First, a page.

This guy walks into a talent agent’s office and says, “I’ve got a great act. It’s a family act. My wife and little son and daughter are in it. We walk on stage and (censored), then we (censored), and then I (censored, censored) while she (really censored), and for the finale, we all (really, really censored).”
The talent agent says, “That’s horrible. It’s disgusting. I’ve never heard anything like it. What do you call yourselves?”
After a perfect comic beat, the guy proclaims, “The Aristocrats!”
It’s possibly the worst setup and worst punchline in the world, but that’s all part of the joke. What really matters is the abominably foul-mouthed midsection, filled with acts of such unspeakable degradation, you’ll either run for the shower to wash your ears out with soap or fall over laughing.
Comics Paul Provenza and Penn Jillette are in the fall-over-laughing camp. Their wonderfully raunchy, often hilarious documentary “The Aristocrats” chronicles the vaudevillian roots of this legendary backstage gag and features about 100 of their fellow comedy performers telling and discussing the joke.
The result, though not for the prudish, is as entertaining as any late-night, no-holds-barred standup act. It’s also an insightful, incisive treatise on why we laugh and why tales of the grossest, most heinous acts imaginable can tickle us to contortions of hilarity when shared in the nudge-nudge, wink-wink confines of our safe circle of friends.
Director Provenza and collaborator Jillette, the tall half of the stage duo Penn & Teller, spent about two years meeting with friends and associates to film their observations about their own and others’ great tellings of the joke.
Not a gag comics generally tell to audiences, “The Aristocrats” is the ultimate inside joke, told and retold after-hours by comrades on the comedy circuits, each trying to one-up their predecessors with filthier, nastier versions.
“I remember that I fainted,” Phyllis Diller recalls about the first time she heard it.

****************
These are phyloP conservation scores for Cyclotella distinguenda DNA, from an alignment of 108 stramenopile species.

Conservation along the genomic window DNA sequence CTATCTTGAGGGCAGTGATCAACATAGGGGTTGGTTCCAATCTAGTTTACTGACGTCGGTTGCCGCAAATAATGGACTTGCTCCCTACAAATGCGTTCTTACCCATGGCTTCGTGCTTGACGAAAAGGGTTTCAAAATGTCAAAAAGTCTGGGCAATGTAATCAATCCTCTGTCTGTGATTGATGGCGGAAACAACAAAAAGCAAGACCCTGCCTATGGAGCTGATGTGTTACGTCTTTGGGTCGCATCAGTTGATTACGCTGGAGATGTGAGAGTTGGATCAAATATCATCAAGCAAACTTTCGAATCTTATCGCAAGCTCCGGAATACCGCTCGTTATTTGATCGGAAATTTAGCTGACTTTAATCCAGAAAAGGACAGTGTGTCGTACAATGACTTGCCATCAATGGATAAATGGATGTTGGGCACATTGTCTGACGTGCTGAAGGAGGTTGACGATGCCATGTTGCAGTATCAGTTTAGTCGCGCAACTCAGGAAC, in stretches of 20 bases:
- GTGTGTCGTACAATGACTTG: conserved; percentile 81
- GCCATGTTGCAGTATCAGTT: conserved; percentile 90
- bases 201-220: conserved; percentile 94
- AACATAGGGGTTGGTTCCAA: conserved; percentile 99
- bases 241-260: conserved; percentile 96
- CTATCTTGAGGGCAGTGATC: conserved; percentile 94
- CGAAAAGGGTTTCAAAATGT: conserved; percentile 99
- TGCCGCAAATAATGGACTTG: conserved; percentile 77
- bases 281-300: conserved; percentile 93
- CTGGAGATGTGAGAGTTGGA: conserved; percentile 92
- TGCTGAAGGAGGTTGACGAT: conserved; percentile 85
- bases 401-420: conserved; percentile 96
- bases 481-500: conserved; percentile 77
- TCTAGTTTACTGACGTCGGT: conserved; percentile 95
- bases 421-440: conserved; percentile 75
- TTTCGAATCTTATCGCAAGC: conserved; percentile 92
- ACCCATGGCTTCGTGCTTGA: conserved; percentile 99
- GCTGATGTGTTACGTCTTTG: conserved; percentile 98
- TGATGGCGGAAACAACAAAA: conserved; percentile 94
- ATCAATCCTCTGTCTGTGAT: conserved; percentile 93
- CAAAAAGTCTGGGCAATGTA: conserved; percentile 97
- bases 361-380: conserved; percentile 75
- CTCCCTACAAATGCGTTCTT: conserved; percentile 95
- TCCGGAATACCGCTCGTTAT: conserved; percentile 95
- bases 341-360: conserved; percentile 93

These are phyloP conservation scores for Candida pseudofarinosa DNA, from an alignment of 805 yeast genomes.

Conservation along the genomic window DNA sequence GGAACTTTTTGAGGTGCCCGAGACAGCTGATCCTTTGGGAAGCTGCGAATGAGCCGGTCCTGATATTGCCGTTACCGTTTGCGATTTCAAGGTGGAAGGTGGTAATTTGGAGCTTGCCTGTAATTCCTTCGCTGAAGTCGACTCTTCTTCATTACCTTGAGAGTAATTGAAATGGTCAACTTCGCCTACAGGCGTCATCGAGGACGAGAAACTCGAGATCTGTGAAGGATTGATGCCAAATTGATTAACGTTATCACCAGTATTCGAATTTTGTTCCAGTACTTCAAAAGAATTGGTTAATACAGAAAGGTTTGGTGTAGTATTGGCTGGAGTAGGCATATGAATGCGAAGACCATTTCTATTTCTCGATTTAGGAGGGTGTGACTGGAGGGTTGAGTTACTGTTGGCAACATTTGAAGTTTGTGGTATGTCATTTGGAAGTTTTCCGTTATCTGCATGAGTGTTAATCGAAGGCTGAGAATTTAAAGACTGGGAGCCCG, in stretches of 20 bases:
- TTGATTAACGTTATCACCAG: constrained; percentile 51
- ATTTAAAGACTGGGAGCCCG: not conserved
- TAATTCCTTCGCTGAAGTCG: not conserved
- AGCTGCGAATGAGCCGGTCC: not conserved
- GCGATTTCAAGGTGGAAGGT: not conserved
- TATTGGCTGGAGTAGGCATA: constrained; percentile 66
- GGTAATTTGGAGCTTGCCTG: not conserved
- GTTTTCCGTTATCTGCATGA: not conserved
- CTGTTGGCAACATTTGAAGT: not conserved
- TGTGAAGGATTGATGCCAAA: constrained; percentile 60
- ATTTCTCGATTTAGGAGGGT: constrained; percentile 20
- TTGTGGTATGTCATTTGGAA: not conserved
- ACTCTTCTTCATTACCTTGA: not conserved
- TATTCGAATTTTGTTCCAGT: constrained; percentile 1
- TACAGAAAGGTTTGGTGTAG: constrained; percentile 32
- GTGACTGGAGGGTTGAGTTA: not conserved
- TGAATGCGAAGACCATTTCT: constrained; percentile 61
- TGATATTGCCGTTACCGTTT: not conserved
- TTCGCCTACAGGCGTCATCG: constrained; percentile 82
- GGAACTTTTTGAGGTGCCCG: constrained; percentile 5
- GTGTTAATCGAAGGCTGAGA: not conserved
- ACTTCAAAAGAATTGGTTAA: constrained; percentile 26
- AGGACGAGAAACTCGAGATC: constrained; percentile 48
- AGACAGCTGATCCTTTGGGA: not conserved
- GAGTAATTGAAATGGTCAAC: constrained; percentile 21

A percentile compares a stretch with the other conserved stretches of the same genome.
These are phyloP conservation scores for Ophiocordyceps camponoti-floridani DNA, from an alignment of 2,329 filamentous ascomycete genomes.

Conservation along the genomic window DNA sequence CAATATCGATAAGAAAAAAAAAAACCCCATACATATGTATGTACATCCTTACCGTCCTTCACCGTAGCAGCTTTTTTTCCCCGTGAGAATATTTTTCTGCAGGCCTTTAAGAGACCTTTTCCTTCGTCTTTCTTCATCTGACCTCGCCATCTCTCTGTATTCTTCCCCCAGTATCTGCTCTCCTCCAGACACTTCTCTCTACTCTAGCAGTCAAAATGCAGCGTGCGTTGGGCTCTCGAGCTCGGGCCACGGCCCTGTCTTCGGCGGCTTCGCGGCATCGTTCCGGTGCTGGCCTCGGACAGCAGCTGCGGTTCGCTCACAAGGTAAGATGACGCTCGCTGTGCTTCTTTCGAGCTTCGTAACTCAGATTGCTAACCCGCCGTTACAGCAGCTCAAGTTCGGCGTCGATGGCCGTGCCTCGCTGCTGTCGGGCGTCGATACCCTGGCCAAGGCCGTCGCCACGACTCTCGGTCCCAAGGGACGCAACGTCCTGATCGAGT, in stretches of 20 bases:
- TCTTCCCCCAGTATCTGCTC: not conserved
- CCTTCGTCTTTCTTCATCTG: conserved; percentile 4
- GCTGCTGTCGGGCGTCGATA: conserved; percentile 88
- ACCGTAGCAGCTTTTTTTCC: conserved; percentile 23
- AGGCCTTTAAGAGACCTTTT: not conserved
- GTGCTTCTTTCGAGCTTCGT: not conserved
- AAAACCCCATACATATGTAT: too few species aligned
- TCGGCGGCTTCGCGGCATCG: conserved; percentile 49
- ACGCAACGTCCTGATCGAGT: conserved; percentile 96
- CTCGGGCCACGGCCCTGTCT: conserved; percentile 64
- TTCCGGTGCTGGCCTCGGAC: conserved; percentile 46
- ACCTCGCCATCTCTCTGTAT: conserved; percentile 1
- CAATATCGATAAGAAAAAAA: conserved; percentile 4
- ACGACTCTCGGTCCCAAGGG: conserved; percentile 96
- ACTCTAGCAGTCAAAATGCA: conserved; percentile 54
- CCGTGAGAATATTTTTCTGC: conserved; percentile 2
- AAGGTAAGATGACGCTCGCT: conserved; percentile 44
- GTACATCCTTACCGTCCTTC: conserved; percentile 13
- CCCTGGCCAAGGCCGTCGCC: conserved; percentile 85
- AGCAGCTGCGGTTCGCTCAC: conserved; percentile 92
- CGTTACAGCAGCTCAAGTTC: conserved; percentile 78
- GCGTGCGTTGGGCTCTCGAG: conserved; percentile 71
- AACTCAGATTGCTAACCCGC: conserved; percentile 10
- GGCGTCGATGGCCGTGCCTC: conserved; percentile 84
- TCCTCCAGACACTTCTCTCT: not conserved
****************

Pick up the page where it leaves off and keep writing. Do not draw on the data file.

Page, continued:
“There was nothing you could come up with that would possibly be wrong,” Paul Reiser observes.
“You get to play with people’s little danger zones,” says George Carlin.
The joke traditionally piles on feces, urine and vomit by the wheelbarrow. There’s bestiality involving the family dog, carnival displays of incest involving young children, necrophilia involving grandmas.
Versions often have family members wallowing in beef entrails. One teller added a white-slavery theme and a zeppelin race. Another included a woman giving birth to a 3-pound Shetland pony.
Penn describes the joke as a “secret handshake” among comedians, who not only aim to outdo one another with their versions, but also regale each other with stories of epic renditions they’ve heard.
Reiser refers to it as a set opening and closing, with a unique “body of performance in the middle,” like a simple jazz melody around which people concoct their own grand improvisations.
Provenza and Jillette capture Billy the Mime performing a wordless version in front of unsuspecting passers-by on the sidewalk. Kevin Pollak impersonates Christopher Walken telling the joke in his halting speech.
The film features Gilbert Gottfried doing the joke at a Hugh Hefner roast shortly after the Sept. 11 attacks, his rendition cracking up the crowd so much that Rob Schneider falls off his chair.
The comic highlights are countless. Whoopi Goldberg and Sarah Silverman deliver priceless moments. Carrie Fisher turns the joke into a rollicking family reminiscence. Bob Saget, star of the family sitcom “Full House,” surprisingly turns in a couple of the foulest, funniest segments.
Michael McKean of “This Is Spinal Tap” offers the most succinct observation about the lure and durability of “The Aristocrats” gag: “It kind of makes its own gravy, this joke.”